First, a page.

Joe: "So there's some variety here. He's got some history running out of the backfield as a a traditional running back. The Rams do use him often on the end around as well as a decoy in the same manner. No wildcat or any kind of direct snaps, but Rams Offensive Coordinator has voiced a dedication to using Tavon regularly and in varied fashion. So yeah, expect some novelty with him especially by design. A screen here, an end around there, a trick play somewhere in between...it's all part of the Rams' repertoire."
Chris: "Do the Rams have a motivational problem? How is it that they are 2-0 within their division, but have averaged just 8.67 points per game in their other three contests?"
Joe: "The thing is, this isn't new. The Rams went 4-1-1 in the NFC West in 2012 beating the Niners at home and tying them in San Fran. The Niners would go on the Super Bowl. St. Louis finished the season with 7 wins. It's not really a divisional issue though as the Rams have fared much worse in the last two years with the ascendancy of the Cardinals. It's just that the Rams can't find any consistency in their performances. They played a near-perfect game against Peyton Manning and the Broncos in Week 11 last year in a huge home win. In Weeks 13 and 14, they blanked the Raiders and Washington in back-to-back shutouts. Sounds like a team finding its groove, right? Right. A rams groove. They went on to lose the final three games of the season including two home games.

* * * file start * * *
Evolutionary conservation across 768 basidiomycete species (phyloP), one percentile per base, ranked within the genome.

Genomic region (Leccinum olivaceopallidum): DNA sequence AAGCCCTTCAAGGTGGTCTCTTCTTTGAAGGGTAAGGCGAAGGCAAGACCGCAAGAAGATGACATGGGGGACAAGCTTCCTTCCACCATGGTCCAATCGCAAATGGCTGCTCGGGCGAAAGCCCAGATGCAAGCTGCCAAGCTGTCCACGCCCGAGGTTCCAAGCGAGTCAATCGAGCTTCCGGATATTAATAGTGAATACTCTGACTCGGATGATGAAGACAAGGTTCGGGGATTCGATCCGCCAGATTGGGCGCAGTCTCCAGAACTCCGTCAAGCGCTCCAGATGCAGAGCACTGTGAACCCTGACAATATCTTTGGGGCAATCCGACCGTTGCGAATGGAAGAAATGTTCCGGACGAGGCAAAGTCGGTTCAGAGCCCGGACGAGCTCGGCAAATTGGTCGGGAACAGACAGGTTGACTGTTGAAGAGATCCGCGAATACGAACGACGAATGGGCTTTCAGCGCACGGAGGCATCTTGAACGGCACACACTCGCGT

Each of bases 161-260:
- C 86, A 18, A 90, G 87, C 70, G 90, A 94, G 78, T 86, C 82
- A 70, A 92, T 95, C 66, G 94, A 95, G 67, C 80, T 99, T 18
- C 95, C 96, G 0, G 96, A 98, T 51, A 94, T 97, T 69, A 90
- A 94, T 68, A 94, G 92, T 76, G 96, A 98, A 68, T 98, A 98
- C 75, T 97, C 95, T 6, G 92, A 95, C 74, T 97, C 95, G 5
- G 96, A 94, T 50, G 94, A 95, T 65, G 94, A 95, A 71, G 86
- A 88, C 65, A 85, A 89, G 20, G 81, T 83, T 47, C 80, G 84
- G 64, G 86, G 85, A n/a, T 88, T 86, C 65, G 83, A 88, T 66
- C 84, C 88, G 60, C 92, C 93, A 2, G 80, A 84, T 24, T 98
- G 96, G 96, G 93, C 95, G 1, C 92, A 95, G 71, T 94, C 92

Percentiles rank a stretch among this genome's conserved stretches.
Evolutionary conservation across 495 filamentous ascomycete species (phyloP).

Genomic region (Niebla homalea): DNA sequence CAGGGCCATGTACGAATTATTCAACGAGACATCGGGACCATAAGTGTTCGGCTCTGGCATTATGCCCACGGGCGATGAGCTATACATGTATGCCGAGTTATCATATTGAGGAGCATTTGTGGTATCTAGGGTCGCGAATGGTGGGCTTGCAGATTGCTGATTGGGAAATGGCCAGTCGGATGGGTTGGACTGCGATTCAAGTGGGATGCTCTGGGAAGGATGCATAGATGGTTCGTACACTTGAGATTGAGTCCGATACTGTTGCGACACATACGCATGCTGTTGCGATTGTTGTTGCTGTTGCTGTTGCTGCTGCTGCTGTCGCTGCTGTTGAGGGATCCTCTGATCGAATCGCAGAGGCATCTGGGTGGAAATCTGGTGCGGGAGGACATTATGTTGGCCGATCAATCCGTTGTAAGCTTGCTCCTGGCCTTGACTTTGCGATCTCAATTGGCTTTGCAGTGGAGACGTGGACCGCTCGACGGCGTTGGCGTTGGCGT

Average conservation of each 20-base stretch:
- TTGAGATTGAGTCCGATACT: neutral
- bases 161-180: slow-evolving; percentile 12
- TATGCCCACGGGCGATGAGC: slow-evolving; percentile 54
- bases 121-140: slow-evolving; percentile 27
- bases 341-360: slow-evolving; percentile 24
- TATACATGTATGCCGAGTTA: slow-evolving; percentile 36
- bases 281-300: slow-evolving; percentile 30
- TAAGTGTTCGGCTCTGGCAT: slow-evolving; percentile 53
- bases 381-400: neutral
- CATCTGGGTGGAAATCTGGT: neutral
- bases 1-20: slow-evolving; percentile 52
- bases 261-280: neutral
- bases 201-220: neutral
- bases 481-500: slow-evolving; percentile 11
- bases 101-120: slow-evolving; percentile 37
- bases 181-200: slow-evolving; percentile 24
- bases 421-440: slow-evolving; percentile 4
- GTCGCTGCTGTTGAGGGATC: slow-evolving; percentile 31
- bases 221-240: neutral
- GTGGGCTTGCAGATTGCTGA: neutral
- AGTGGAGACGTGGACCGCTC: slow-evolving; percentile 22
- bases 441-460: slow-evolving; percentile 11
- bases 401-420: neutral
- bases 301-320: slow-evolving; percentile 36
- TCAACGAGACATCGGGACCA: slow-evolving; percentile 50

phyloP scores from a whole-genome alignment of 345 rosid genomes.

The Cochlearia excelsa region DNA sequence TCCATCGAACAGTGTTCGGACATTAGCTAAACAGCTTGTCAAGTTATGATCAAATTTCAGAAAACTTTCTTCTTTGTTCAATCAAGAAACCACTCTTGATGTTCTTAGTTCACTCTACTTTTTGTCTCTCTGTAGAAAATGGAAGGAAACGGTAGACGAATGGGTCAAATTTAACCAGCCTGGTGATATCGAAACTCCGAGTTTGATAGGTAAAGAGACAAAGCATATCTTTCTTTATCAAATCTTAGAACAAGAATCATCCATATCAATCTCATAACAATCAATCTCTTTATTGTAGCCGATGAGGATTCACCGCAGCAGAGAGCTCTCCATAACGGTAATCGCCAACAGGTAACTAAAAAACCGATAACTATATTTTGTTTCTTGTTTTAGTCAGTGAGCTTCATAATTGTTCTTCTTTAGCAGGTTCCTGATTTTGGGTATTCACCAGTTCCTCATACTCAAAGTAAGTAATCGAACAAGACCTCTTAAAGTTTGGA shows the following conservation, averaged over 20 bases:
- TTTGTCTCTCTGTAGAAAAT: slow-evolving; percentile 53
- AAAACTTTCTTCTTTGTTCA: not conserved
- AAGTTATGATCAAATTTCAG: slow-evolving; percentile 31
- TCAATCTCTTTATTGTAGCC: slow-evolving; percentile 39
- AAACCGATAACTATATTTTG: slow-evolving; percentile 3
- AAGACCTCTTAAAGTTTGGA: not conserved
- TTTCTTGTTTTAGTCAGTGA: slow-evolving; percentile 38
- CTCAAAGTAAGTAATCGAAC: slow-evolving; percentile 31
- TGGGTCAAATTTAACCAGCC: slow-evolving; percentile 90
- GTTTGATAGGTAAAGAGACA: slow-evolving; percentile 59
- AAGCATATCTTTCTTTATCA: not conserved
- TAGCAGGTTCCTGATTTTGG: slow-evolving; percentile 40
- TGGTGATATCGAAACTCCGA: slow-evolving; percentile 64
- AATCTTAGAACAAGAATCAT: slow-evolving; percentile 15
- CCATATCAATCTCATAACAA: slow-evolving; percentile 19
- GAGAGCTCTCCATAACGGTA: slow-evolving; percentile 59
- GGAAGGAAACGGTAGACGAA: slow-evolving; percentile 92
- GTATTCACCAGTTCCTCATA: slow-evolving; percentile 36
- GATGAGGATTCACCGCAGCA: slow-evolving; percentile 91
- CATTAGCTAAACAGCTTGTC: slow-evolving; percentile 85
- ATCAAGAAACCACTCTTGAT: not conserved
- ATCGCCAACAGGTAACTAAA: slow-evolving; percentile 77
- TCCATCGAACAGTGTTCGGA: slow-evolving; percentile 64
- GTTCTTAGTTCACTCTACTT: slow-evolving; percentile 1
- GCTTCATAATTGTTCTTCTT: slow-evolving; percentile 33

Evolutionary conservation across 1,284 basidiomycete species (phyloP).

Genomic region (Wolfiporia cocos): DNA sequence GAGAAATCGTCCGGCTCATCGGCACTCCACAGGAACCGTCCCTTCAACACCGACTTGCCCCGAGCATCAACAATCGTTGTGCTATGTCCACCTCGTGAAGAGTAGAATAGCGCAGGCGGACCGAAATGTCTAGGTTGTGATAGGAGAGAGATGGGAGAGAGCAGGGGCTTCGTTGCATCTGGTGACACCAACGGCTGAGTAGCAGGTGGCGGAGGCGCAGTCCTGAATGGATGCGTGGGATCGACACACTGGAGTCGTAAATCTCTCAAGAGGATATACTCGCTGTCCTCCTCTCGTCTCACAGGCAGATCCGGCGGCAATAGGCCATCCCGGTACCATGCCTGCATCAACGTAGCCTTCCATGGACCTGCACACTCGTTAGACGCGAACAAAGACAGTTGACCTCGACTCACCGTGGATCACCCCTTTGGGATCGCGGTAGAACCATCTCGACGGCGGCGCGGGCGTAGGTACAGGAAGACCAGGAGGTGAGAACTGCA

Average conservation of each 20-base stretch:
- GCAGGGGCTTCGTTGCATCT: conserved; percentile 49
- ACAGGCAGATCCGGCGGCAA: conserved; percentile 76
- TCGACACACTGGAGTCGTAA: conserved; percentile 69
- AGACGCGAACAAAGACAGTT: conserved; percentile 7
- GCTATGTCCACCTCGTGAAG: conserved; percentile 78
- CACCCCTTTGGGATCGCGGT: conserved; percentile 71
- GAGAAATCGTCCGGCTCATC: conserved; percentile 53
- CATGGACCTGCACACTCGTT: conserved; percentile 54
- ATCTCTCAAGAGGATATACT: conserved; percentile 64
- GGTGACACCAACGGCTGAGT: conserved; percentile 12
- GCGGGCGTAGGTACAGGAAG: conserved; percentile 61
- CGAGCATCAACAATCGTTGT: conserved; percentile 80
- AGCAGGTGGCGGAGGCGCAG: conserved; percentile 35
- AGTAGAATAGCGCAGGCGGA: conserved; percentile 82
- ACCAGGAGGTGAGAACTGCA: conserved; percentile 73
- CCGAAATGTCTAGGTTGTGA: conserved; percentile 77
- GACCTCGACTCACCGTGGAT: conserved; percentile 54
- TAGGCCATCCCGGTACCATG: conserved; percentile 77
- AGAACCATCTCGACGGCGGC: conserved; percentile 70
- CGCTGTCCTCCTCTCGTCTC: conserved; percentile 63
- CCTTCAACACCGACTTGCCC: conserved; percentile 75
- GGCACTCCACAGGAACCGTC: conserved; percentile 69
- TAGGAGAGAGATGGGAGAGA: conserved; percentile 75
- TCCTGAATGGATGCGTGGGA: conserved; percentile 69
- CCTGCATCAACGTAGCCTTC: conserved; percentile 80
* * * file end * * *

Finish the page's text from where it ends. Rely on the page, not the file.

Go back to Week 2 of this season. The Rams are coming off of a huge home win over the Seahawks who have been to the last two Super Bowls. That's not an easy team to start your season off with. The Rams then head to Washington, perhaps the most dysfunctional team in the league this year (ok, perhaps every year as long as Dan Snyder is steering the ship, but I digress). How do the Rams respond? A stinkfest on offense coupled with a collapse of their rushing defense. Against Washington.
Chris: "We know the Rams' defensive is stacked, but if you had to pick one or two weak spots on the team as a whole, what spots would those be?"
Joe: "Coaching and wide receiver.
The Rams' inconsistency in their performance, continued lax execution and poor focus (read: bagillions on quadrillmafillions of penalties) is down to Head Coach Jeff Fisher. And it's not going to change. It's part of his approach. It comes with the rest of it. It's a feature, not a bug.